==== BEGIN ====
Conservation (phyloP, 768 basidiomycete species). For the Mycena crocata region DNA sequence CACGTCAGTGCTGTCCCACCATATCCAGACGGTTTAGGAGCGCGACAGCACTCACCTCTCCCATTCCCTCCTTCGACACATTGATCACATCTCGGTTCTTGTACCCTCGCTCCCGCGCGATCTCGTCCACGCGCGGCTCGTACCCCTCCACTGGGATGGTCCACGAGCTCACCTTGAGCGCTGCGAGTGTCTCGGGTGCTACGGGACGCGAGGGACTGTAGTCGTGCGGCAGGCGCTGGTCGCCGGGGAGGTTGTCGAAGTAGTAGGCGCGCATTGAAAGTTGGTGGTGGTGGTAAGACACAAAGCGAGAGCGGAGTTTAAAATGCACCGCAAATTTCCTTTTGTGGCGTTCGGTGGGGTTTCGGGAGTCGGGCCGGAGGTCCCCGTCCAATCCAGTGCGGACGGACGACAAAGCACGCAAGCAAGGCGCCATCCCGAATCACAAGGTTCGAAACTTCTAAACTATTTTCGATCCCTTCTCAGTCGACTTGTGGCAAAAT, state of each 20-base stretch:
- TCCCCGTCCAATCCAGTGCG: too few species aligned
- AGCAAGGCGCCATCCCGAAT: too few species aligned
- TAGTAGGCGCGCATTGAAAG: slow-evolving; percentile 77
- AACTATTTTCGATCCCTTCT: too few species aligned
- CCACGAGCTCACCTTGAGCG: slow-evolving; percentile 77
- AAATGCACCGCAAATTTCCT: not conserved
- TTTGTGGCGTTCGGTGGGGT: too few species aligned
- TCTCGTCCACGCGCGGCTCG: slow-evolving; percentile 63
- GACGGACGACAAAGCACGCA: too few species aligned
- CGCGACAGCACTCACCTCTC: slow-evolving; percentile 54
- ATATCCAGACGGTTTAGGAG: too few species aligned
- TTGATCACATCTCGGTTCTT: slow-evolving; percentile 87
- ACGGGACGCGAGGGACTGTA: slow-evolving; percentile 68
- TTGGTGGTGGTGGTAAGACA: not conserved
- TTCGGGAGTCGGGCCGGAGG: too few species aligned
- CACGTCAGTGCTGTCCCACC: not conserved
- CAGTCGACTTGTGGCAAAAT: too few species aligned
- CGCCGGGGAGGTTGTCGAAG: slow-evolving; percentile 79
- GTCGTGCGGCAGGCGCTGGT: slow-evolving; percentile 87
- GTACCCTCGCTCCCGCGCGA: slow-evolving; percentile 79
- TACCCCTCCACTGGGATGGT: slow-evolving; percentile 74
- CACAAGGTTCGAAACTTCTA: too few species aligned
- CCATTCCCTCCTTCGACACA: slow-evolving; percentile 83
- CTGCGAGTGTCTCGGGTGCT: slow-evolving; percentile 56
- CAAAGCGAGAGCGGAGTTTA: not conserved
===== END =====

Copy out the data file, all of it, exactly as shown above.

Conservation (phyloP, 768 basidiomycete species). For the Mycena crocata region DNA sequence CACGTCAGTGCTGTCCCACCATATCCAGACGGTTTAGGAGCGCGACAGCACTCACCTCTCCCATTCCCTCCTTCGACACATTGATCACATCTCGGTTCTTGTACCCTCGCTCCCGCGCGATCTCGTCCACGCGCGGCTCGTACCCCTCCACTGGGATGGTCCACGAGCTCACCTTGAGCGCTGCGAGTGTCTCGGGTGCTACGGGACGCGAGGGACTGTAGTCGTGCGGCAGGCGCTGGTCGCCGGGGAGGTTGTCGAAGTAGTAGGCGCGCATTGAAAGTTGGTGGTGGTGGTAAGACACAAAGCGAGAGCGGAGTTTAAAATGCACCGCAAATTTCCTTTTGTGGCGTTCGGTGGGGTTTCGGGAGTCGGGCCGGAGGTCCCCGTCCAATCCAGTGCGGACGGACGACAAAGCACGCAAGCAAGGCGCCATCCCGAATCACAAGGTTCGAAACTTCTAAACTATTTTCGATCCCTTCTCAGTCGACTTGTGGCAAAAT, state of each 20-base stretch:
- TCCCCGTCCAATCCAGTGCG: too few species aligned
- AGCAAGGCGCCATCCCGAAT: too few species aligned
- TAGTAGGCGCGCATTGAAAG: slow-evolving; percentile 77
- AACTATTTTCGATCCCTTCT: too few species aligned
- CCACGAGCTCACCTTGAGCG: slow-evolving; percentile 77
- AAATGCACCGCAAATTTCCT: not conserved
- TTTGTGGCGTTCGGTGGGGT: too few species aligned
- TCTCGTCCACGCGCGGCTCG: slow-evolving; percentile 63
- GACGGACGACAAAGCACGCA: too few species aligned
- CGCGACAGCACTCACCTCTC: slow-evolving; percentile 54
- ATATCCAGACGGTTTAGGAG: too few species aligned
- TTGATCACATCTCGGTTCTT: slow-evolving; percentile 87
- ACGGGACGCGAGGGACTGTA: slow-evolving; percentile 68
- TTGGTGGTGGTGGTAAGACA: not conserved
- TTCGGGAGTCGGGCCGGAGG: too few species aligned
- CACGTCAGTGCTGTCCCACC: not conserved
- CAGTCGACTTGTGGCAAAAT: too few species aligned
- CGCCGGGGAGGTTGTCGAAG: slow-evolving; percentile 79
- GTCGTGCGGCAGGCGCTGGT: slow-evolving; percentile 87
- GTACCCTCGCTCCCGCGCGA: slow-evolving; percentile 79
- TACCCCTCCACTGGGATGGT: slow-evolving; percentile 74
- CACAAGGTTCGAAACTTCTA: too few species aligned
- CCATTCCCTCCTTCGACACA: slow-evolving; percentile 83
- CTGCGAGTGTCTCGGGTGCT: slow-evolving; percentile 56
- CAAAGCGAGAGCGGAGTTTA: not conserved